While I appreciate the creation of a sinister atmosphere, I wasn't entirely convinced by this film. The parable about the journey from East to West will be lost on anyone who does not have an intimate knowledge of German geography. And the spare script has its longeurs and improbabilities and a denouement that is derivative, predictable and entirely unsatisfying.

YELLA played Berlin 2007 where Nina Hoss won the Silver Bear. It is currently on release in the UK.

Sunday, September 23, 2007

I NOW PRONOUNCE YOU CHUCK AND LARRY - an equal opportunities offender

Well, I'm Catholic. I don't want to piss Mel Gibson off.The box-office success of Adam Sandler is proof of sinister forces at work. MR DEEDS, LITTLE NICKY, HAPPY GILMORE, CLICK.... These are all juvenile, piss-poor attempts at comedy in which a dick-head offends a bunch of people but is redeemed in the final reel, thus winning the heart of the hot chick. THE WEDDING SINGER is the exception to the rule: the genuine warmth of Drew Barrymore offset the Sandler curse. And, of course, PUNCH DRUNK LOVE brilliantly channelled Sandler's infantile aggression into a pathological rom-com. But, in general, to paraphrase the great George Costanza, I never feel the urge to get down on my knees and thank God that I know Adam Sandler and have access to his dementia.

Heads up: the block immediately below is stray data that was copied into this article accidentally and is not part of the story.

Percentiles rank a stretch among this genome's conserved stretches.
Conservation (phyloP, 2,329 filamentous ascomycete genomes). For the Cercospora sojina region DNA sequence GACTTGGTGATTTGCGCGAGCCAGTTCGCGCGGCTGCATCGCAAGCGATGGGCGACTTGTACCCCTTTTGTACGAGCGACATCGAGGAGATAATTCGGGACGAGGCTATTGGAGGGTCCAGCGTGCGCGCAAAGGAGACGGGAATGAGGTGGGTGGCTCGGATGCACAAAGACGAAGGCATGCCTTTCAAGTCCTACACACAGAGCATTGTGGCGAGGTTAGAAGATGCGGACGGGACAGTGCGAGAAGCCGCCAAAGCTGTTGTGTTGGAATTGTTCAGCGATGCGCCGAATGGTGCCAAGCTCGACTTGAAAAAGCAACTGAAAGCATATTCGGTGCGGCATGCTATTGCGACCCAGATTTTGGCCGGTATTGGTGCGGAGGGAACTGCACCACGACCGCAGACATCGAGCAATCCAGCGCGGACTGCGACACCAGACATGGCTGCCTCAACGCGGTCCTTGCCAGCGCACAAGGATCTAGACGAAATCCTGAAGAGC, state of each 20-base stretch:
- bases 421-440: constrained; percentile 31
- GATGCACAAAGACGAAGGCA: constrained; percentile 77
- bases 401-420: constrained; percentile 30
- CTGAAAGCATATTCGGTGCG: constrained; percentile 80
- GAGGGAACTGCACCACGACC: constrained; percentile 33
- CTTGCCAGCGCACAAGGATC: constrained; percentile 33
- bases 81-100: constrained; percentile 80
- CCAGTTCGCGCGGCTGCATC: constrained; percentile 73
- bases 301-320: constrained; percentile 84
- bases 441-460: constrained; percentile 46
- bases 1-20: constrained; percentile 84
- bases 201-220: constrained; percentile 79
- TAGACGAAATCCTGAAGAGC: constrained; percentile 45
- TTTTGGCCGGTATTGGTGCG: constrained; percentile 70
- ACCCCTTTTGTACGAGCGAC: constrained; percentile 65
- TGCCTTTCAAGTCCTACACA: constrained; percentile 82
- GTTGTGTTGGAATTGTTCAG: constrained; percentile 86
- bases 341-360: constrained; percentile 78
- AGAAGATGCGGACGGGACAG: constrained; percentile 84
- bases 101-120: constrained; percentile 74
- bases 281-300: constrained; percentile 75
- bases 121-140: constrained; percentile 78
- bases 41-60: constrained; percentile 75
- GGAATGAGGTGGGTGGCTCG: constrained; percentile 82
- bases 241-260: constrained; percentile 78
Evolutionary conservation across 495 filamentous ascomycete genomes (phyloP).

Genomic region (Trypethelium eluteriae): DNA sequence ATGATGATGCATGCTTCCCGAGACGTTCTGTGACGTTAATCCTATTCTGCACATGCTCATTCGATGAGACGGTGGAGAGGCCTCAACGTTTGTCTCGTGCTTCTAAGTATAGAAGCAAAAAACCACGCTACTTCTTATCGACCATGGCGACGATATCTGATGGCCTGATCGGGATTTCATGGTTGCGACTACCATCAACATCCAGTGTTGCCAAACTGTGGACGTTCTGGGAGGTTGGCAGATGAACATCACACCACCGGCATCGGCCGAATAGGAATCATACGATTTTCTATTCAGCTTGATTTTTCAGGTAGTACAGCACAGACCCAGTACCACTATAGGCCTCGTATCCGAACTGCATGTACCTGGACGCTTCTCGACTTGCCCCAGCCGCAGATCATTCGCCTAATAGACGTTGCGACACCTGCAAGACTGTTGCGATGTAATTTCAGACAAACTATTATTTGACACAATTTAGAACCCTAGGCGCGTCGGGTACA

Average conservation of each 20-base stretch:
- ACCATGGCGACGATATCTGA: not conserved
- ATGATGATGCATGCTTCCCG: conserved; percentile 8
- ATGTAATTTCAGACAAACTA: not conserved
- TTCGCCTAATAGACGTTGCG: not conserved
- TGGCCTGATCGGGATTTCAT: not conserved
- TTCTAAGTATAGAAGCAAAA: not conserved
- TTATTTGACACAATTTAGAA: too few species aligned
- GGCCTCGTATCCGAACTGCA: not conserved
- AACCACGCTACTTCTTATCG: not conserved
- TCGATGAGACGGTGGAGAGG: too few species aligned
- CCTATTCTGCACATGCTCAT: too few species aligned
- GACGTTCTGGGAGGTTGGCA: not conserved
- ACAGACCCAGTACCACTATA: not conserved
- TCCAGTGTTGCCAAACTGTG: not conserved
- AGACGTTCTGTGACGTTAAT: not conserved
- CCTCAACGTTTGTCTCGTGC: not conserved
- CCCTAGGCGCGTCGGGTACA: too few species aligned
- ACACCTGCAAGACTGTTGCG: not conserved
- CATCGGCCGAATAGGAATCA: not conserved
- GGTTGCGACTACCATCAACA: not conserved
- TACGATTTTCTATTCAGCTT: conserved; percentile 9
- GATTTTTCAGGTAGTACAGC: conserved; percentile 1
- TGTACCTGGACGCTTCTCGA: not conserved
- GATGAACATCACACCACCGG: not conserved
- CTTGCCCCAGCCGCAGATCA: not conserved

No sir, Adam Sandler is not my bag. But I never thought he would produce a movie that would actually be offensive. Evidently, I was wrong.